This week marks the 140th anniversary of the day that Kaiser v Stickney was argued in the US Supreme Court. Though not a case of any great significance in itself, it is remembered as the first time that a woman lawyer was heard in that court.

The attorney, Belva Lockwood, asked to give her views to the judges after her male co-counsel had completed his argument. And the justices agreed to hear what she had to say. She spoke for 20 minutes, author Jill Norgren notes, ‘making history’.

Lockwood was well aware that women were not the only ones facing difficulty in being heard in court, and she took action to help redress that wrong. Some time after her first supreme court appearance she sponsored Samuel Lowery as a member of the supreme court bar, making him just the fifth black attorney to be admitted. Soon after that he became the first black attorney to argue a case in the supreme court.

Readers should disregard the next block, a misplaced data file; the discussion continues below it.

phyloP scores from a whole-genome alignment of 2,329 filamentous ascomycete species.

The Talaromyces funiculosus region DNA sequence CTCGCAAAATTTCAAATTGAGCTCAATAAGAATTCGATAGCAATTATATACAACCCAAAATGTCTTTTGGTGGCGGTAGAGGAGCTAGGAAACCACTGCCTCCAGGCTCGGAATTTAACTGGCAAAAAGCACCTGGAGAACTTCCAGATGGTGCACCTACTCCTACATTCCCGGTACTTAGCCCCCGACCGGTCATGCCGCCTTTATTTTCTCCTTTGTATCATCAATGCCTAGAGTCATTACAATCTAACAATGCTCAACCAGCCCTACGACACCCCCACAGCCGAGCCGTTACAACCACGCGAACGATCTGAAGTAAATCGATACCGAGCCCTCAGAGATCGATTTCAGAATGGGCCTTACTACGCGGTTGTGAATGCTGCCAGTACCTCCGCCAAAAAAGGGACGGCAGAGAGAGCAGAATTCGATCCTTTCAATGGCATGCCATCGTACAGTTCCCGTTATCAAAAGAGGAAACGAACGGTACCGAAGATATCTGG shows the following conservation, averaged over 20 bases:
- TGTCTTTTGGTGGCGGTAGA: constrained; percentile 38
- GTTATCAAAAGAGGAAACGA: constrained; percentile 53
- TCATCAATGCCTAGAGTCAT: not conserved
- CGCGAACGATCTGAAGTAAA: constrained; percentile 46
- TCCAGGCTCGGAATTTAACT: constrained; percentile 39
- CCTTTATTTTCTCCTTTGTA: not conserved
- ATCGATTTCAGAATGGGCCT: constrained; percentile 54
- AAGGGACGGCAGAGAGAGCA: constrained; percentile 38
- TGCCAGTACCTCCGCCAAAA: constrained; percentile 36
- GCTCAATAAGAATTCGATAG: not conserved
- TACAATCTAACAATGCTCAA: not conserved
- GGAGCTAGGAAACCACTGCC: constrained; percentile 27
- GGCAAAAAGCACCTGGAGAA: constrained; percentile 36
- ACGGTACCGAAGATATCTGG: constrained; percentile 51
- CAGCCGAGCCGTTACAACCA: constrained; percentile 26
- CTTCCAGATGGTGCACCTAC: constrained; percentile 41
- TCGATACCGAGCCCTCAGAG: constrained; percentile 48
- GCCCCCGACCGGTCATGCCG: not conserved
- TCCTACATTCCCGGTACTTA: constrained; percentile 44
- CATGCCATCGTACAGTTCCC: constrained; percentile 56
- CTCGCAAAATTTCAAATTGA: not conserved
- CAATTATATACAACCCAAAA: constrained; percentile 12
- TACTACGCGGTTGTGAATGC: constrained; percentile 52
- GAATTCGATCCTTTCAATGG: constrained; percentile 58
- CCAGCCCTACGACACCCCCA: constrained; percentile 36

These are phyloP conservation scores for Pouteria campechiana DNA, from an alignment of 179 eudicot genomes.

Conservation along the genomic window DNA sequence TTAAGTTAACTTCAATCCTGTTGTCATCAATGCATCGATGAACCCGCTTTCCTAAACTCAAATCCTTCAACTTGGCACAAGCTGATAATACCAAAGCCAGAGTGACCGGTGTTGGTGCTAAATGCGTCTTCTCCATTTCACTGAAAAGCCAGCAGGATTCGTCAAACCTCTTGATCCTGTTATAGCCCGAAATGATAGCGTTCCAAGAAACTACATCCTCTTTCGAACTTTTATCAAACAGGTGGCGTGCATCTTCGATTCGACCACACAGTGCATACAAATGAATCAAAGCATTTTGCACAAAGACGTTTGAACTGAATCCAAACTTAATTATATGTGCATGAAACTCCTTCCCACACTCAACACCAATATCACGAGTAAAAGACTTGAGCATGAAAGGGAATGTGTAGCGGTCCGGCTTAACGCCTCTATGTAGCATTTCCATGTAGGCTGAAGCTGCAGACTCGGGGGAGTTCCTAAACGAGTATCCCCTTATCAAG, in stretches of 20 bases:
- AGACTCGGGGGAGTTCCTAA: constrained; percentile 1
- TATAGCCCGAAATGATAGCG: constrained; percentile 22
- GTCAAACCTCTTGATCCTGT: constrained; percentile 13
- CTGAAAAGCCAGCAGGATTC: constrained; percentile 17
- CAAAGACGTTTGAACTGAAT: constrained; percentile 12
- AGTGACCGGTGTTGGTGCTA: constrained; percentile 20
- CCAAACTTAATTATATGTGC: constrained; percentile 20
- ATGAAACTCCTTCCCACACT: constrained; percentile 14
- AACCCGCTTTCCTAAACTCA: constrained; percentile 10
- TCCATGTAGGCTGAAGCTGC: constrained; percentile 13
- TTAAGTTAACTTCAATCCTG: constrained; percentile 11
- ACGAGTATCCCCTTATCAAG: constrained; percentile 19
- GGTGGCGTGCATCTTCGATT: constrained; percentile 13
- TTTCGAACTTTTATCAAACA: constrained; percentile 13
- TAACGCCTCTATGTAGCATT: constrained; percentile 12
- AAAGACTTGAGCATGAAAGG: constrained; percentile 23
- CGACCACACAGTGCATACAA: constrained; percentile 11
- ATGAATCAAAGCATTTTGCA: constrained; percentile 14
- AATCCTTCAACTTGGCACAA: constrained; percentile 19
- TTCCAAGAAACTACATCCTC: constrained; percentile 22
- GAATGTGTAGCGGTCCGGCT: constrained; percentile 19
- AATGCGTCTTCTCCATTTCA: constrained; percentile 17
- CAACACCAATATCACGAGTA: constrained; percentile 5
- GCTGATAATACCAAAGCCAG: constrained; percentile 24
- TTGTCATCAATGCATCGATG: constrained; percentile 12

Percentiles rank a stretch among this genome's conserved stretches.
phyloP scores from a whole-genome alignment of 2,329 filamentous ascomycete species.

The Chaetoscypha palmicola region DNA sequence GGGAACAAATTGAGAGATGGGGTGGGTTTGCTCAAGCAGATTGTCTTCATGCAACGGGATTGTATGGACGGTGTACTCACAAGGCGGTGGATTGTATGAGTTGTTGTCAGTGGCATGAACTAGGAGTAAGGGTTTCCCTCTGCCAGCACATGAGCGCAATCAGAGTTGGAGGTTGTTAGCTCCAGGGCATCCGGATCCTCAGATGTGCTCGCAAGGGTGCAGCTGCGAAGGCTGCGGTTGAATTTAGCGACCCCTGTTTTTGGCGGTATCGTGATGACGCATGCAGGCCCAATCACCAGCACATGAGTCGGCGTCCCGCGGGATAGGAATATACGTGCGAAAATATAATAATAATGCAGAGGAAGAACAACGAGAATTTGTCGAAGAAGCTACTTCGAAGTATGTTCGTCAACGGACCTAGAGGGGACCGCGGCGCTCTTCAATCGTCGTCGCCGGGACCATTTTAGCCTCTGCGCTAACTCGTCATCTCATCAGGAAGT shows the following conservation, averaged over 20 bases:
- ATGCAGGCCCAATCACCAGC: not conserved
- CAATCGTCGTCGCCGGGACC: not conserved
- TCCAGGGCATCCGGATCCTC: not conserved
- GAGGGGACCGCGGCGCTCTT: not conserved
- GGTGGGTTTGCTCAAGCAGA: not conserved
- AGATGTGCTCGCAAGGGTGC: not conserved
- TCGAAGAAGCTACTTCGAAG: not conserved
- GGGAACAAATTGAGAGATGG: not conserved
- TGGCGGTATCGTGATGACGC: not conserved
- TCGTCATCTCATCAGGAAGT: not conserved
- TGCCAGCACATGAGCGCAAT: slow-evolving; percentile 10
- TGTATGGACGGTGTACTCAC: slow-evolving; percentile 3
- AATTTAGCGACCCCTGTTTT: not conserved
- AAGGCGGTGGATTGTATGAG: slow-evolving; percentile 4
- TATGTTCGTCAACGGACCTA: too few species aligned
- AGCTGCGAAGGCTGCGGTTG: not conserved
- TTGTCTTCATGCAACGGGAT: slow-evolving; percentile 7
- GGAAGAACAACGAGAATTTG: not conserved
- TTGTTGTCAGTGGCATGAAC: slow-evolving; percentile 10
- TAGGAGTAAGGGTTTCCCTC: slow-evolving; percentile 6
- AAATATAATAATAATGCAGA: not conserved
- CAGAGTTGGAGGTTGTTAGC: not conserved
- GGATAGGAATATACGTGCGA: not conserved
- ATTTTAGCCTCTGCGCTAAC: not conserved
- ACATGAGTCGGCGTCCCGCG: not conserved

She was passionate about world peace and votes for women and in 1908 she received an honorary doctorate in law from Syracuse University. Lockwood died in 1917, and some 66 years later, she was posthumously inducted into the National Women’s Hall of Fame in the USA. The citation reads: ‘Using her knowledge of the law, she worked to secure woman suffrage, property law reforms, equal pay for equal work and world peace. Thriving on publicity and partisanship and encouraging other women to pursue legal careers, Lockwood helped to open the legal profession to women.’